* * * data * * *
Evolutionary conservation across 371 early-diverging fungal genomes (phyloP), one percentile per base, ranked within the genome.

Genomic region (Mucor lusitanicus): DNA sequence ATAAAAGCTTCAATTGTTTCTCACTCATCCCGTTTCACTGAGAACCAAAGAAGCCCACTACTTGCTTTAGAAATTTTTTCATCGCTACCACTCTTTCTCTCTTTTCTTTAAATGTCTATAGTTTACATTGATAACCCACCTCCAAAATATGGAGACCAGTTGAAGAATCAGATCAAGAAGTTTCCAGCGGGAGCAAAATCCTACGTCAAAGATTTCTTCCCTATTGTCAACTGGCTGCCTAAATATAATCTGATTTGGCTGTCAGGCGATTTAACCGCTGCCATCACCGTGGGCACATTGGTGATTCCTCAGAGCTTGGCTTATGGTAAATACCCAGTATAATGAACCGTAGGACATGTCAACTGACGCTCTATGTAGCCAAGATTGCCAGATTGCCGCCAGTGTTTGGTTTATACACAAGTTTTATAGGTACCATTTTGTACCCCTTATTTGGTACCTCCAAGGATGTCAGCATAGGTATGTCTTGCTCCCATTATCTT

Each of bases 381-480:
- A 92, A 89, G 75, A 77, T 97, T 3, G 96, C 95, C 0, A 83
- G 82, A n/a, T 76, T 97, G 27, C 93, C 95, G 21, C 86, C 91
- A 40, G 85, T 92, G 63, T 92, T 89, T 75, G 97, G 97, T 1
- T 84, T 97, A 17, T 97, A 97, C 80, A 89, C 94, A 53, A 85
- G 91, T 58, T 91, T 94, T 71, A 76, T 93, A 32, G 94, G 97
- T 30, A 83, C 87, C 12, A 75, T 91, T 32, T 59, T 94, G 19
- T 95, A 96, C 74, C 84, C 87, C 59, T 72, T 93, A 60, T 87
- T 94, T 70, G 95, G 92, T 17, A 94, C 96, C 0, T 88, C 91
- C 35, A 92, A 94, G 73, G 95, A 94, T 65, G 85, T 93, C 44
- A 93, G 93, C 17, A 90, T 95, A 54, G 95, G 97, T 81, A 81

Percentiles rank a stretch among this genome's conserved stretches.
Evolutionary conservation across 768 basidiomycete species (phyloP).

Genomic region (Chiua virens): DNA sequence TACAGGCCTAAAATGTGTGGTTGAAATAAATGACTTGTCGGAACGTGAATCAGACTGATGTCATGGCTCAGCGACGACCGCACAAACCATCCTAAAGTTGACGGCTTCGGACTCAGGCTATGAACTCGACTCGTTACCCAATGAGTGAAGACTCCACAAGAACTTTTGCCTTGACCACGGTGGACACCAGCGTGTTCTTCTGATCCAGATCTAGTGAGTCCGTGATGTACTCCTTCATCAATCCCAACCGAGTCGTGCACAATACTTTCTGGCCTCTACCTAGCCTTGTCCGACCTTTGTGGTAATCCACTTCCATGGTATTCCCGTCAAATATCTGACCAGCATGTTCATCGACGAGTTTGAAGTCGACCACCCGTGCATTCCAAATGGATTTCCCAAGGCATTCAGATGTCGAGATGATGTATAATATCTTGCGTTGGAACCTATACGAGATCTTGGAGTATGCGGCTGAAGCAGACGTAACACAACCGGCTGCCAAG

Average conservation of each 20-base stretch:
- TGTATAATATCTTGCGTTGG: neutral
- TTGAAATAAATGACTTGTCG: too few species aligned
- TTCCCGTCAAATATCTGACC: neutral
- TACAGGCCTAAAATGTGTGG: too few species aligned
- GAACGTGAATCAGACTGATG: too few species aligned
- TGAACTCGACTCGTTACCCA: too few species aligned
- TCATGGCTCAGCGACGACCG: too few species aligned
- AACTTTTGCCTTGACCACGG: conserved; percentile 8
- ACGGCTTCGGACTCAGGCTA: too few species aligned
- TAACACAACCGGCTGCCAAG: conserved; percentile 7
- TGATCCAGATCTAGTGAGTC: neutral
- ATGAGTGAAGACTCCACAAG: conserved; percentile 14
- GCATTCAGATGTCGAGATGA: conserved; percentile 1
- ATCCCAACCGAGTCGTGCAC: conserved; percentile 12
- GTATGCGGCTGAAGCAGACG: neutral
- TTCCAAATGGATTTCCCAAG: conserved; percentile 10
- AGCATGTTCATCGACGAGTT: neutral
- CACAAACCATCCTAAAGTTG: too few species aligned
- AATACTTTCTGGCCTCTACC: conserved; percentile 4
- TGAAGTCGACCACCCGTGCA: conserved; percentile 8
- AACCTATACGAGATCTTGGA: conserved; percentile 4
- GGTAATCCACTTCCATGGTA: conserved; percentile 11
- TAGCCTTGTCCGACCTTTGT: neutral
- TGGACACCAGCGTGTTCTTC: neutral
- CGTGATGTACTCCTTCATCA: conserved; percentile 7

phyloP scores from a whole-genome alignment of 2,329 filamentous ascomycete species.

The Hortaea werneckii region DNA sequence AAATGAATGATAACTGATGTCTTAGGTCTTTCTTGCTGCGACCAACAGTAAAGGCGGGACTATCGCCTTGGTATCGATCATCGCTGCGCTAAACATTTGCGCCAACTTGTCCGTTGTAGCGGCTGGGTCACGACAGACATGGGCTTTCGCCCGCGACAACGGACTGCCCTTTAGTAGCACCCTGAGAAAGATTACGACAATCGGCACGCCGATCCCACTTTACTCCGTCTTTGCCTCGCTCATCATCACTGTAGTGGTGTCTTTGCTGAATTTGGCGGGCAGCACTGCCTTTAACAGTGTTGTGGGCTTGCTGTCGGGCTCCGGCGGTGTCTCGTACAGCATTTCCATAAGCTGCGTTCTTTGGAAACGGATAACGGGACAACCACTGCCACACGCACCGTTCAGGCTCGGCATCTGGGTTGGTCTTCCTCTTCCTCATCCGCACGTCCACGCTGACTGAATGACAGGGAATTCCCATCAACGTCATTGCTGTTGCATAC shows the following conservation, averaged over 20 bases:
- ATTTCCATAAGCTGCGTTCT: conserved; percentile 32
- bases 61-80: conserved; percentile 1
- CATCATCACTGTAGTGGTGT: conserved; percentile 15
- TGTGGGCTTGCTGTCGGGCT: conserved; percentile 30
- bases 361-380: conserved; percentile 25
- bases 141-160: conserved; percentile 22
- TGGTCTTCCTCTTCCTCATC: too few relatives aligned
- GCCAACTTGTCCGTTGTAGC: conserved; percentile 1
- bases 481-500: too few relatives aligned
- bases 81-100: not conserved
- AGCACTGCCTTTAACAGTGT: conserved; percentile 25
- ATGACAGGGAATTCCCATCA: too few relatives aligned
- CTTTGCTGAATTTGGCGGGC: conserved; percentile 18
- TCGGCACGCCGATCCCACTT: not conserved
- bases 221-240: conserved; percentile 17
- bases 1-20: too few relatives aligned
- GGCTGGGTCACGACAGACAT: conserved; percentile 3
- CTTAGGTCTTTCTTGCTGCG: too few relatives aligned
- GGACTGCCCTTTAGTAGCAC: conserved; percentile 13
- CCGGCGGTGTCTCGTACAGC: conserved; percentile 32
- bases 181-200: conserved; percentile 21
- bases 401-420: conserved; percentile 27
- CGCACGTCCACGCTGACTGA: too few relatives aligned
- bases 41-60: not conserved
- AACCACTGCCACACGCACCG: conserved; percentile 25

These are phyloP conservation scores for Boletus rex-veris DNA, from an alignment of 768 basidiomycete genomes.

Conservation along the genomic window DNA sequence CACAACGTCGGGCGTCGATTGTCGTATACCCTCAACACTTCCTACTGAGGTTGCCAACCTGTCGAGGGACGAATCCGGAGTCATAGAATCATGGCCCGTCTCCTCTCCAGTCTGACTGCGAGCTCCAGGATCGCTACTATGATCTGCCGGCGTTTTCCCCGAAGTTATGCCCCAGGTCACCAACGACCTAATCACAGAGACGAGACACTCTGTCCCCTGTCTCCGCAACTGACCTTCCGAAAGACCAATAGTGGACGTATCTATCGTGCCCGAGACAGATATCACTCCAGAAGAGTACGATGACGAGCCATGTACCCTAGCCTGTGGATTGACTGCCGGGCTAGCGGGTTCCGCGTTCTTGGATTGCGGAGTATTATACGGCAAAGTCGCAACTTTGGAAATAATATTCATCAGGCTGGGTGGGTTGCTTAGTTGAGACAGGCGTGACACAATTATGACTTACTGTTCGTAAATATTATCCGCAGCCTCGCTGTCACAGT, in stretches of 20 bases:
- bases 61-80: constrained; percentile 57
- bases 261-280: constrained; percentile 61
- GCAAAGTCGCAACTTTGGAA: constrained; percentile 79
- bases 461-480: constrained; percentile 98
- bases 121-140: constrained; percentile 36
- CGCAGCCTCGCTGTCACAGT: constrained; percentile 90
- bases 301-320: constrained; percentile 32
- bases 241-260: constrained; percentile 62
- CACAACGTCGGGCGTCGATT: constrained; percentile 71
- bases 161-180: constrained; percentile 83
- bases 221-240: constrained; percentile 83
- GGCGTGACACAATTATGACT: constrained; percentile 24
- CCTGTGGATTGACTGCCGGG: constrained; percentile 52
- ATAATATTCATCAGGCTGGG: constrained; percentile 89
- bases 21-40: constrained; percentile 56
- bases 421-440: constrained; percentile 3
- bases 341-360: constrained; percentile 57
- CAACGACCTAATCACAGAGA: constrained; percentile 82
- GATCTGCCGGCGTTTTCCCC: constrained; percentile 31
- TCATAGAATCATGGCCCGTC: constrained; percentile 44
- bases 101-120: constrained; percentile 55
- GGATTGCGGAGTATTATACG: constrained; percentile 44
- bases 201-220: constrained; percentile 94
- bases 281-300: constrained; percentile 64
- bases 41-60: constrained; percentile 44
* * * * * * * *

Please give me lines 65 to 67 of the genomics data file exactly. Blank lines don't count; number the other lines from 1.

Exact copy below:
- bases 181-200: conserved; percentile 21
- bases 401-420: conserved; percentile 27
- CGCACGTCCACGCTGACTGA: too few relatives aligned